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Dallas Cowboys State Of The Roster: Offensive Line

Today's thrilling episode in my review of where the Cowboys' various position groups stand after the minicamp continues with one that in recent years has gone from a huge problem to perhaps the most solid and talented group of all: Those big uglies of the offensive line.

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Jerry Jones, owner and general manager of the Dallas Cowboys, gets a lot of things said about him, much of it, shall we say, a tad unflattering. Today, I want to make one positive observation about him: He has proven conclusively that he is one old dog that is more than able to learn a new trick.

I say that because way, way back in the dim and distant past of the NFL - like about 2010 - it was a known and pretty much unalterable fact of life that the Cowboys, under Jones, did not draft offensive linemen in the first round. It just did not happen. As a result, one of the problems that the team had in the meltdown season that year was an aging, slow line that was just not getting it done.

Now, just four years later, the Cowboy will most likely line up on offense with three first-round draft picks on that line. And they are all 23 years old. That, folks, is a serious investment in building a team from the trenches.

This is the offensive line installment in my look at the current state of the Dallas roster prior to training camp. It is nice to have so many positive things to say. The next one goes over to the defensive side of the line, and things are not nearly as settled anywhere there.

If you have missed the previous parts of this series, here are the links to catch up on them:


Running backs

Tight ends

Wide receivers

As with the rest of the offense, there are very few questions about the starters on the line, although it does have the one position that we can't go ahead and write in ink.

The four solids: Going left to right, these are the players who are expected to start this season.

LT Tyron Smith: He has become a veteran leader of this group, entering his fourth year in the league. He is garnering recognition as one of the best tackles in the league, going to his first Pro Bowl last season. He will not be 30 until December 12th, 2020. And by the way, if you call him Tyronasaurus, that started here.

C Travis Frederick: The man we like to refer to as Fredbeard came in as a rookie last year and started all sixteen games. According to some, such as Pro Football Focus, he was one of the top centers in the league, all while learning the NFL game. How confident is the team in him? They don't even have another pure center on the 90-man roster.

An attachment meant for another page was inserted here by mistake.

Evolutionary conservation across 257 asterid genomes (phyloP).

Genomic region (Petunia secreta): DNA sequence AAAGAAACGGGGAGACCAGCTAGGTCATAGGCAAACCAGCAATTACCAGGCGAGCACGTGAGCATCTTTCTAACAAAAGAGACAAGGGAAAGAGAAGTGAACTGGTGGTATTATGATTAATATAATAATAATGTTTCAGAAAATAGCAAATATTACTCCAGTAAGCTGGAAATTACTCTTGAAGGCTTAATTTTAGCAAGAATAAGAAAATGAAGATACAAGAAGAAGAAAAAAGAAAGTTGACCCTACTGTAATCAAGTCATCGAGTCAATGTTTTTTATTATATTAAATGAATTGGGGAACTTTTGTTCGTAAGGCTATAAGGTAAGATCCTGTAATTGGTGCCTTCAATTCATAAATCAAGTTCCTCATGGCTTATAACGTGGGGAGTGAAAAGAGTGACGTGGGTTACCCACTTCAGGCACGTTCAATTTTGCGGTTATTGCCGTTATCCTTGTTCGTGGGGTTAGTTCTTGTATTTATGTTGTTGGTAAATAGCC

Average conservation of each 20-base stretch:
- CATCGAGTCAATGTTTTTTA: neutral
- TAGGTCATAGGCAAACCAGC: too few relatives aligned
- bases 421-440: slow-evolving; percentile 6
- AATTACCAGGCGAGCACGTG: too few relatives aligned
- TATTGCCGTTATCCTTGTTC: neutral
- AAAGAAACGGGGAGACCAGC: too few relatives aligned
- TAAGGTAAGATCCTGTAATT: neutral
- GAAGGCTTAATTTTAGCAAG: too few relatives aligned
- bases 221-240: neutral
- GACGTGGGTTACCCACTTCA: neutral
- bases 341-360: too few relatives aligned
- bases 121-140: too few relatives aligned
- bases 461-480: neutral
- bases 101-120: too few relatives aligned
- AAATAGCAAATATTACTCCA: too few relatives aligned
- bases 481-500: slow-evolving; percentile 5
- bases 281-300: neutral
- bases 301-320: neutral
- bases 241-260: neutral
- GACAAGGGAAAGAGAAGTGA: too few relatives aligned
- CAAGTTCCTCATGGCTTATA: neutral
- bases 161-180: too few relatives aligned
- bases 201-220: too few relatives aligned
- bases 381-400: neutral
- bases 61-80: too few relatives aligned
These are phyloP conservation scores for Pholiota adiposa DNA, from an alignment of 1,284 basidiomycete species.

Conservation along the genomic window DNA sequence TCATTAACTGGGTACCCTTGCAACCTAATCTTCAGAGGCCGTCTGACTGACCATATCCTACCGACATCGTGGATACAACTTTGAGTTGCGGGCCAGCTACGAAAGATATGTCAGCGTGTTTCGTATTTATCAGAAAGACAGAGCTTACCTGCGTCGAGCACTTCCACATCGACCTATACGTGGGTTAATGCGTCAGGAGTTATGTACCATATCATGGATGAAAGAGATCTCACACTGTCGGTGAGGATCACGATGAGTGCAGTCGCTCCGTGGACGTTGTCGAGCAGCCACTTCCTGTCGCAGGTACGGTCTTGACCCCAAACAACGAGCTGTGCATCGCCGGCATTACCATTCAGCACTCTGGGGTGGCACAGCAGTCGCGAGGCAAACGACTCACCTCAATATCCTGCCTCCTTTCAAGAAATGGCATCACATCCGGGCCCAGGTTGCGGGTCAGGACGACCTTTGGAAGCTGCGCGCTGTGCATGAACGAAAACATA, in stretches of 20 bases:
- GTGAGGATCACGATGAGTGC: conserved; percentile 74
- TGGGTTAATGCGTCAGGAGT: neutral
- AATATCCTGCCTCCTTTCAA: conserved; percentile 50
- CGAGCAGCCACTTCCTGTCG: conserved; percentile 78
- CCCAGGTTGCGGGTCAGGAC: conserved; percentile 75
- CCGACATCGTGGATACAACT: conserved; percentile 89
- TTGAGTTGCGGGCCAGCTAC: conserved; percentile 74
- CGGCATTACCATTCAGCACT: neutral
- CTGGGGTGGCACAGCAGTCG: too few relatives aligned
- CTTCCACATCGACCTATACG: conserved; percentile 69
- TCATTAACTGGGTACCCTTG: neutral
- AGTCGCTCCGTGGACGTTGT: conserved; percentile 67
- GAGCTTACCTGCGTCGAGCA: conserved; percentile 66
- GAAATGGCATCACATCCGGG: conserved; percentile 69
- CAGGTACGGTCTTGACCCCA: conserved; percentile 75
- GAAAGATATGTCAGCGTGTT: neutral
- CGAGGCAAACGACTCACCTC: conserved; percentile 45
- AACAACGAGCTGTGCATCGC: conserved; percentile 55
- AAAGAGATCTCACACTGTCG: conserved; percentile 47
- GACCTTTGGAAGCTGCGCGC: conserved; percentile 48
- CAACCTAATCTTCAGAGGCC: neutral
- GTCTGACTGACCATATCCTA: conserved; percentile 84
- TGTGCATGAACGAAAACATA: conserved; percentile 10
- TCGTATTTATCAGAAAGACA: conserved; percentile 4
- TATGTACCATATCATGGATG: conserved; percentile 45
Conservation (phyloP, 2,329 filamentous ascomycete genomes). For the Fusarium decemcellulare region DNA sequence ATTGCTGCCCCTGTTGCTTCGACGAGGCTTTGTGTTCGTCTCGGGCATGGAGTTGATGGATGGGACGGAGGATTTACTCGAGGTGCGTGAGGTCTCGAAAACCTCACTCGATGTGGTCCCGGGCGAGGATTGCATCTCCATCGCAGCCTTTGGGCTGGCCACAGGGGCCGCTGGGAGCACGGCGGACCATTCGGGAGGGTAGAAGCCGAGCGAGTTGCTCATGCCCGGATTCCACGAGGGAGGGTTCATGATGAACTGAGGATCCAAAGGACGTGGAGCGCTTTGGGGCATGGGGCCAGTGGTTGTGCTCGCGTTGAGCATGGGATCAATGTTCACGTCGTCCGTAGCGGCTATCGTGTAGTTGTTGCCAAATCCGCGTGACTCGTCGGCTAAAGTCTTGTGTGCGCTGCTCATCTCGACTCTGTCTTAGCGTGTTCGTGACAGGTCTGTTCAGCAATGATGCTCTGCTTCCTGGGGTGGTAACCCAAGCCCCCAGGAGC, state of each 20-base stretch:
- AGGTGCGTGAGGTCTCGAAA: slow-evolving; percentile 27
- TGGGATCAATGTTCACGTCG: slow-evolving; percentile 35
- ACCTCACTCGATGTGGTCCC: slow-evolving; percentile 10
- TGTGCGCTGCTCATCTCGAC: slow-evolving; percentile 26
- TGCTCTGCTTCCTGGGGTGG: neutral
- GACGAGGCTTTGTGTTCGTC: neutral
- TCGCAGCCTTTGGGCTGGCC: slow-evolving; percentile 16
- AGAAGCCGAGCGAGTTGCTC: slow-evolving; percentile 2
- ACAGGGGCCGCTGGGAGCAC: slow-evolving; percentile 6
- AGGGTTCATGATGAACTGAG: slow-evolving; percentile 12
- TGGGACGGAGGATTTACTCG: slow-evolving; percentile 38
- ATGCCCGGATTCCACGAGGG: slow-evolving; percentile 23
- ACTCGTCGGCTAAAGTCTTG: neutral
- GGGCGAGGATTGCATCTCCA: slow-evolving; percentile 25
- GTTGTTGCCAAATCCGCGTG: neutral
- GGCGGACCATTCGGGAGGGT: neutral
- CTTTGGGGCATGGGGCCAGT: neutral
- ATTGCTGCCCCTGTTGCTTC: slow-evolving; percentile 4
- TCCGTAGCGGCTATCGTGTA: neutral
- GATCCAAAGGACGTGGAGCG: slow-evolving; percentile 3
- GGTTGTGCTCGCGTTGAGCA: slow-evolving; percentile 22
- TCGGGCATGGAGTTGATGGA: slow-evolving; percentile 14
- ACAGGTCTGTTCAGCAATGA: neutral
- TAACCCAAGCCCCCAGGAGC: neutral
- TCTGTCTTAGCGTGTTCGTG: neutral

RG Zack Martin. I suddenly realized we are falling down on our jobs here. We came up with a nickname for Smith, and he is now a top ten tackle in the league. We came up with one for Frederick, and he made the top ten as a rookie. We have got to come up with a Blogging The Boys official nickname for Martin!

In a very real sense, Martin is the direct result of Smith and Frederick. Two times the Cowboys have drafted offensive linemen in the first round, put them directly into the starting lineup, and had excellent, even outstanding results. Now they are going back to the well. Martin has taken his snaps with the first team from the first day of OTAs, and all indications are that he is fully meeting expectations.

RT Doug Free. After a disappointing 2012 season and a subsequent pay cut negotiated with the team, Free bounced back and had a much better performance last year. Although some reviews of his efficiency last year were most likely a bit inflated (especially the several weeks early on that PFF had him rated as the best tackle in the league), he was clearly back on the being-part-of-the-solution side of the equation.

The two starters fighting for one spot. As you are no doubt aware (or, if this is the first time you have read, seen, or heard anything about the Cowboys since the first round of the draft, as you can figure out by process of elimination), that leaves only the left guard position undetermined. Because of the addition of Martin, the Cowboys are able to have both starting guards from the end of last season, Ronald Leary and Mackenzy Bernadeau, competing for the last starting job on the line - with whoever doesn't get the starting job almost certain to keep their job with the team as a very key backup.